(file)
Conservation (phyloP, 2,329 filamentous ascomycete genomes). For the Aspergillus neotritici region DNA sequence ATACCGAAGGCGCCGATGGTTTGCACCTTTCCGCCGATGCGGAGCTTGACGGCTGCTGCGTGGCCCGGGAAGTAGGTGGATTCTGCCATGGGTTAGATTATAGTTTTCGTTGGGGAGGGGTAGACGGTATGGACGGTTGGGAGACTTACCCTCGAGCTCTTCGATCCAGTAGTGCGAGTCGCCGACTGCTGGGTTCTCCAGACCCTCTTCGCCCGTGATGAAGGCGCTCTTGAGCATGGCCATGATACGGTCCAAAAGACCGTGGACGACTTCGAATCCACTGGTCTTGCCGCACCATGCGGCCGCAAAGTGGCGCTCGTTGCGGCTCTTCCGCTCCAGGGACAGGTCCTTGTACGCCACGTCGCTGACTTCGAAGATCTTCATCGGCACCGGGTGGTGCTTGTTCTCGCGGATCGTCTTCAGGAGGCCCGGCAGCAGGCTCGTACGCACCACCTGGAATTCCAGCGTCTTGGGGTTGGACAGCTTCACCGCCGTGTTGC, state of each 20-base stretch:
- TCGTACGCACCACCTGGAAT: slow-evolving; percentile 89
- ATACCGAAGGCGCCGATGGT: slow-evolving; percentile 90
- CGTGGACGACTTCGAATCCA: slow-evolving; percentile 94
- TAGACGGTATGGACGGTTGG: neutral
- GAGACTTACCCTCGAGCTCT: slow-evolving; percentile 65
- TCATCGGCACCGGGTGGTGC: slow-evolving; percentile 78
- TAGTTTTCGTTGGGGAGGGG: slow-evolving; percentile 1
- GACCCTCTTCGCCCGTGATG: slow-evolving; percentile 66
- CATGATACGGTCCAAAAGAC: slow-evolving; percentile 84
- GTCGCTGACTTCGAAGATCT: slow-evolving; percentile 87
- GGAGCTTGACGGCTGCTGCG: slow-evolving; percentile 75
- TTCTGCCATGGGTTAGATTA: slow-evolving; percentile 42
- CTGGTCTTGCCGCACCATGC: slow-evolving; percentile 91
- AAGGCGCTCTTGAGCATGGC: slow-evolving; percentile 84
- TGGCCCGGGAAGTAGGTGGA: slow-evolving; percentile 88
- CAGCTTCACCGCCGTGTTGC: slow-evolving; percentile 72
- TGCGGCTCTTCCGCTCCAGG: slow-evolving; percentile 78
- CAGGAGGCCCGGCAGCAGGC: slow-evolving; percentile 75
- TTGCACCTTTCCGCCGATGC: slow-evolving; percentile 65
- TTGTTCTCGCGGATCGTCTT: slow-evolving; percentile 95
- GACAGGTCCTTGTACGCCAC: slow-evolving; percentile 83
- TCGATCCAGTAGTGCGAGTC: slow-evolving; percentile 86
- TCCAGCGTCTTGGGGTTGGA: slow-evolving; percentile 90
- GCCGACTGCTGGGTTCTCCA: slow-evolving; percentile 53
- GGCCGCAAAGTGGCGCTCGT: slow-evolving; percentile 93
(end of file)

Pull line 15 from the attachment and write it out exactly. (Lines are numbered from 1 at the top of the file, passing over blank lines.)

- AAGGCGCTCTTGAGCATGGC: slow-evolving; percentile 84